Local News

ICE ICE BABY: Watch (and listen) to Lake Ontario ice melting away

todayJanuary 25, 2024 1

share close

The basic science is simple. Most every winter, it gets cold. Lake Ontario waters get colder and colder, eventually allowing for a stretch near the immediate lakeshore to ice over. Some years, that ice is temporary and limited. Other years, it can extend as far as the eye can see and last for many weeks or months at a time. But exactly HOW the lake goes about freezing & melting is actually a fascinating tapdance that can generate beautiful ice formations.

The video above was taken Wednesday with temperature into the 40s. A solid week and a half stretch of sub-freezing temperatures allowed the shoreline of the lake to ice over, extending out several hundred yards at peak. It was a slow process to get that ice shelf going, often following a familiar sequence of steps. Here’s how things played out over the last 10 days.

It finally got cold. Lake Ontario water temperatures, which had still been running in the 40s, were allowed to drop.

After a few days of subfreezing temperatures, balls of ice start forming in the distance. They’re really neat to see, baseball to softball sized chunks of ice bobbing and rolling around. The rolling action smooths any jagged edges, making them nice and round. These ice balls start piling up downwind wherever waves take them, accumulating around the lakeshore.

Pancake ice starts to form, resembling flapjacks with raised edges from colliding with one another. When winds & waves are strong, these are forced ashore and pile up. When conditions calm down (and it remains cold), this mix of ice chunks starts to solidify. Additional waves from there add layers of ice, coating the chunks and any rocks/objects along the lakeshore. This process continues as the newly formed ice shelf grows deeper and extends farther out into the water.

Eventually, enough of the water has frozen over and wave action stops building additional ice. Because the process of getting to this stage features an accumulation of multiple layers & types of ice, it is seldom a smooth surface. Rather, it’s a cratered mass that can often features rolling hills & undulations. At this point, you’re pretty much stuck with what you see until warmth comes back and begins eating away at the ice.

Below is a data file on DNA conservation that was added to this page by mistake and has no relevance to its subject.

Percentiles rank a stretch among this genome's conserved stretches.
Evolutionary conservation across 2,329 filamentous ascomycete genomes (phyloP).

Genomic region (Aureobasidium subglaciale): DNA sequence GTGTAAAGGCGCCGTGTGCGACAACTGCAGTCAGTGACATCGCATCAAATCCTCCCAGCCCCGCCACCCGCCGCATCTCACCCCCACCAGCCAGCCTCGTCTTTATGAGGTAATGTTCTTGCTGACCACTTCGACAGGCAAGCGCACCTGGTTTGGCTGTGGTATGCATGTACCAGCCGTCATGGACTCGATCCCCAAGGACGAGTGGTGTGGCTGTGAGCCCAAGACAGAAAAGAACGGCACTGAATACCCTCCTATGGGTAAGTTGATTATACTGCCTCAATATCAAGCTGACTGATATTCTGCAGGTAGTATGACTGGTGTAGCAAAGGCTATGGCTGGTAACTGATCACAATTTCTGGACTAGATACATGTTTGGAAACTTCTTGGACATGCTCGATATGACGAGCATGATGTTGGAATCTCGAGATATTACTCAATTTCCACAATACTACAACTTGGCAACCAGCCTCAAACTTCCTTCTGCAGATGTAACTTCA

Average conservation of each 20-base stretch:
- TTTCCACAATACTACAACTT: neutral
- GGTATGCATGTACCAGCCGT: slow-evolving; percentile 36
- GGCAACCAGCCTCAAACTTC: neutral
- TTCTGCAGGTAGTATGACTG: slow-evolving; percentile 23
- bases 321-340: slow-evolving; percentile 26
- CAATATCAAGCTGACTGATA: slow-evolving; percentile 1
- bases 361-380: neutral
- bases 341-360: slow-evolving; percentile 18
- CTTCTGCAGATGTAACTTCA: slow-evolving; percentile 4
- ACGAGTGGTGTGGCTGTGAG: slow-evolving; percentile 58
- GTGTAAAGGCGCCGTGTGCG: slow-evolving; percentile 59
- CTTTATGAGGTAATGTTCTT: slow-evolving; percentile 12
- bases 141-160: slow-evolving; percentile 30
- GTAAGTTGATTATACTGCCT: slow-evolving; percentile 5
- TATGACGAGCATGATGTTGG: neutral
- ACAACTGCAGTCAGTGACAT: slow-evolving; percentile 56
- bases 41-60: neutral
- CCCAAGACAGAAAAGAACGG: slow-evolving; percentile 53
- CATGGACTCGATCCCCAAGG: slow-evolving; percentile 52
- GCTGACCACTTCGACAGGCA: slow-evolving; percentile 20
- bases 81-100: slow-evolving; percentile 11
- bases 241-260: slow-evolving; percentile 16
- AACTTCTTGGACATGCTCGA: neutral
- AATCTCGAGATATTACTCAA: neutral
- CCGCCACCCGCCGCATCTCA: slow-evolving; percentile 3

That’s the mode we’ve been in this week. All that ice buildup doesn’t just melt away in an instant. It gets chiseled, now eroded by the force of those same waves which gradually break off chunks of ice that float around and melt. Channels often form within the remaining ice shelf where currents of water and waves are funneled into narrow corridors, splashing at the end.

Sometimes, these currents can form a tunnel under the ice and generate “ice volcanoes” where water spews from the top. While all can melt within a few days if conditions allow, the process of getting to that end game are often quite beautiful with unique ice formations building and decaying. The sound is also unique, a combination of waves and the gentle bobbing & grinding of ice chunks against each other. This process of building and decay can evolve rapidly between day and night and as weather patterns shift.

We’ve had a relatively warm winter thus far. Lake ice has been sparse & will likely remain so over the next week or two with milder conditions expected. There’s still a lot of winter yet to go, however. Give it time, you’ll be able to see it again for yourself!

​ The basic science is simple. Most every winter, it gets cold. Lake Ontario waters get colder and colder, eventually allowing for a stretch near the immediate lakeshore to ice over. Some years, that ice is temporary and limited. Other years, it can extend as far as the eye can see and last for many weeks or months at a time. But exactly HOW the lake goes about freezing & melting is actually a fascinating tapdance that can generate beautiful ice formations.